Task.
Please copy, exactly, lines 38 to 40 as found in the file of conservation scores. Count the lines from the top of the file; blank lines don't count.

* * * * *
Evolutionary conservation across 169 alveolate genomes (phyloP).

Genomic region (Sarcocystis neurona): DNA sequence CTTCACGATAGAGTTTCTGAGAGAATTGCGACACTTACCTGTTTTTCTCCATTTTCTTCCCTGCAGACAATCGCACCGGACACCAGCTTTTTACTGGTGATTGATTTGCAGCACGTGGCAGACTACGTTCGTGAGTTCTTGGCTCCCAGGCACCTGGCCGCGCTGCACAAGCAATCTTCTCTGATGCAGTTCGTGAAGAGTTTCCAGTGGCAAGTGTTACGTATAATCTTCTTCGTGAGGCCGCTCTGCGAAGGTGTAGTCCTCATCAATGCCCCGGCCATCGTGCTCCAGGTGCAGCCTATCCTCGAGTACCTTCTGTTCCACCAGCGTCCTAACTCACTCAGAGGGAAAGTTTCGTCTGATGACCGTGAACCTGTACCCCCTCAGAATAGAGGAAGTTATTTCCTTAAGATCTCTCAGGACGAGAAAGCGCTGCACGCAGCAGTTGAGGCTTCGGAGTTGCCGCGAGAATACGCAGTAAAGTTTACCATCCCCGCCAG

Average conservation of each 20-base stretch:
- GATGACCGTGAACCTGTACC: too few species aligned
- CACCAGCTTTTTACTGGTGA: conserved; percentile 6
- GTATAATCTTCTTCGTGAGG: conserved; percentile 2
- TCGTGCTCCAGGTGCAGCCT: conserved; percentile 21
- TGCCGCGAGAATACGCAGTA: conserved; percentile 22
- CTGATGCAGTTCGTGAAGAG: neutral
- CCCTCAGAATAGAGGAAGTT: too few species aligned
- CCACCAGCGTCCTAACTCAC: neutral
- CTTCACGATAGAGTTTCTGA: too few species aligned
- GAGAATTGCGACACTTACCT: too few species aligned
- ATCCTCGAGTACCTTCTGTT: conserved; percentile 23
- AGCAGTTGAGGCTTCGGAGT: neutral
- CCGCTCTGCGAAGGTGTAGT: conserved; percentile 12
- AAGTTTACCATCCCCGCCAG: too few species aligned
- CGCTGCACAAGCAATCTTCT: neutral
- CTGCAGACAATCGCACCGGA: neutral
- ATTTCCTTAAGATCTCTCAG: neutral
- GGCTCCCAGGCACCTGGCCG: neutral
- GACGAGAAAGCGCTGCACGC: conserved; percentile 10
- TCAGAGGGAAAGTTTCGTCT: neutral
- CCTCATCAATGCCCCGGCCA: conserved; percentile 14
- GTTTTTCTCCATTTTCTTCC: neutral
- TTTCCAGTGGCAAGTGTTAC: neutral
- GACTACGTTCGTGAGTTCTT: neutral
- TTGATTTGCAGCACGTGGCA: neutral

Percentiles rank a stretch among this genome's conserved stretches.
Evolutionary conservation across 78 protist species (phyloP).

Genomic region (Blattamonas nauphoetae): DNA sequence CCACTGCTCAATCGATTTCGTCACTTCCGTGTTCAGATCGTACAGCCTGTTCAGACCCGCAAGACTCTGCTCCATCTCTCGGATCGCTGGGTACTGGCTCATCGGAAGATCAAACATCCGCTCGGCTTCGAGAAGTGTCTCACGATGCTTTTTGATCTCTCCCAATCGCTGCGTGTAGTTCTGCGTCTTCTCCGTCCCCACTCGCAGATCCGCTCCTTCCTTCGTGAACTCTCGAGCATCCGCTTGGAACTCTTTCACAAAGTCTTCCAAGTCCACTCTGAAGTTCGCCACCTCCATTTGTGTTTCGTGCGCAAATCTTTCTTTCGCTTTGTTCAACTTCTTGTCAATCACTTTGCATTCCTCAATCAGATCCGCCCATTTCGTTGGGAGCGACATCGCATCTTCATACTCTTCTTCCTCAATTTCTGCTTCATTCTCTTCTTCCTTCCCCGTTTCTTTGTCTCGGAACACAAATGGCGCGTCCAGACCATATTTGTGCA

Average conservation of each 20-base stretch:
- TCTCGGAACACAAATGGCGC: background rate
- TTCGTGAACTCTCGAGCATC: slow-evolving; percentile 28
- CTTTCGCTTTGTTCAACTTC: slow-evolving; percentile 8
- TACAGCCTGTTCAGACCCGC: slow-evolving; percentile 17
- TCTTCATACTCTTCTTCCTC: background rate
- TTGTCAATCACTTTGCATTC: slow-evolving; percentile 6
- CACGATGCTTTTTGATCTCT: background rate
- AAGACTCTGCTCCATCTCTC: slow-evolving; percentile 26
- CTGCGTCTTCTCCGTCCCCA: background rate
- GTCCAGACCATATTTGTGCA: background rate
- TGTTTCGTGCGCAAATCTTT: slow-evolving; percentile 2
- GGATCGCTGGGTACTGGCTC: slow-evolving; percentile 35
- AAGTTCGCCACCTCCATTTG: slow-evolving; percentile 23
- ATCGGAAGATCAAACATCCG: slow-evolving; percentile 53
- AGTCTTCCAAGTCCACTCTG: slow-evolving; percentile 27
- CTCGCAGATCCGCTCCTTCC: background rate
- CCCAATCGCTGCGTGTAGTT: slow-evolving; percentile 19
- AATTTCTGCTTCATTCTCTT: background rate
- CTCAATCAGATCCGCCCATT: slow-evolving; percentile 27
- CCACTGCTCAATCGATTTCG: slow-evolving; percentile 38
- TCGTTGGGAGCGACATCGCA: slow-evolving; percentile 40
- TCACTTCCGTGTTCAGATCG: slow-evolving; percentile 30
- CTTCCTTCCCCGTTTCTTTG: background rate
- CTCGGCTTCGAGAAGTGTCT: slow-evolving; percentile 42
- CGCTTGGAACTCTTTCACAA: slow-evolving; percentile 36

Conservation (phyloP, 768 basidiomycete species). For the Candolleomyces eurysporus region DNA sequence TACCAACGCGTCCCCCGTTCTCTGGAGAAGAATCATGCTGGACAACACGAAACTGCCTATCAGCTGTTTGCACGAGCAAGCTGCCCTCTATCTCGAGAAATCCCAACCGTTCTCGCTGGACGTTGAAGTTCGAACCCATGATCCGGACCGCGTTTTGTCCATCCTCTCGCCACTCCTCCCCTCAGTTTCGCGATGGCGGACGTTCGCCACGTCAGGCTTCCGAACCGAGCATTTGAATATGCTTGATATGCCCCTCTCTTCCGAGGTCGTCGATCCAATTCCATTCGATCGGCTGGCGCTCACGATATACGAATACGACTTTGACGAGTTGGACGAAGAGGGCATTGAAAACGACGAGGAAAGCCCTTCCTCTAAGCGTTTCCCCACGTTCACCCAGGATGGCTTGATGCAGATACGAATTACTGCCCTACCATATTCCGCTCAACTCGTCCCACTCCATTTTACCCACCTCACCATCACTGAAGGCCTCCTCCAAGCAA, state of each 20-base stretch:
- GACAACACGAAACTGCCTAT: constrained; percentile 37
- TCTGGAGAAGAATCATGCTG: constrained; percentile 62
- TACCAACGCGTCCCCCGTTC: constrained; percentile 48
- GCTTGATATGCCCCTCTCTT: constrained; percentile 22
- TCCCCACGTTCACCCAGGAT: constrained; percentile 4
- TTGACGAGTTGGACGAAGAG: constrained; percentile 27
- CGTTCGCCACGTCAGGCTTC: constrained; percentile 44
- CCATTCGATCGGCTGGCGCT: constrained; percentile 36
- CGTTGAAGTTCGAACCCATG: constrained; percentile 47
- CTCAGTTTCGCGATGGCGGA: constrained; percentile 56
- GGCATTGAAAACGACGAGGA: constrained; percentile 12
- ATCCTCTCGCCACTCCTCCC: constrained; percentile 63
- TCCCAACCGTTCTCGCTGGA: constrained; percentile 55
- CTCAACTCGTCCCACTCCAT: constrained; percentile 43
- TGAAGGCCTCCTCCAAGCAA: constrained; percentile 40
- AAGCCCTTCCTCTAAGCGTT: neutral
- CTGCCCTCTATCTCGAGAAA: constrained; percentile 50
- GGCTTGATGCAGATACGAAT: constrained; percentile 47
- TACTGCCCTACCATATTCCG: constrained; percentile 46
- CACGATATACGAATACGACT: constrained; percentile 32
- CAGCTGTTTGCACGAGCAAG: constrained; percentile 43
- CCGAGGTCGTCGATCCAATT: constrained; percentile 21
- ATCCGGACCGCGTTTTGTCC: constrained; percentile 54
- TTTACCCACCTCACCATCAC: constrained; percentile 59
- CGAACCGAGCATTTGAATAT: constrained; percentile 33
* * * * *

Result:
- TTGTCAATCACTTTGCATTC: slow-evolving; percentile 6
- CACGATGCTTTTTGATCTCT: background rate
- AAGACTCTGCTCCATCTCTC: slow-evolving; percentile 26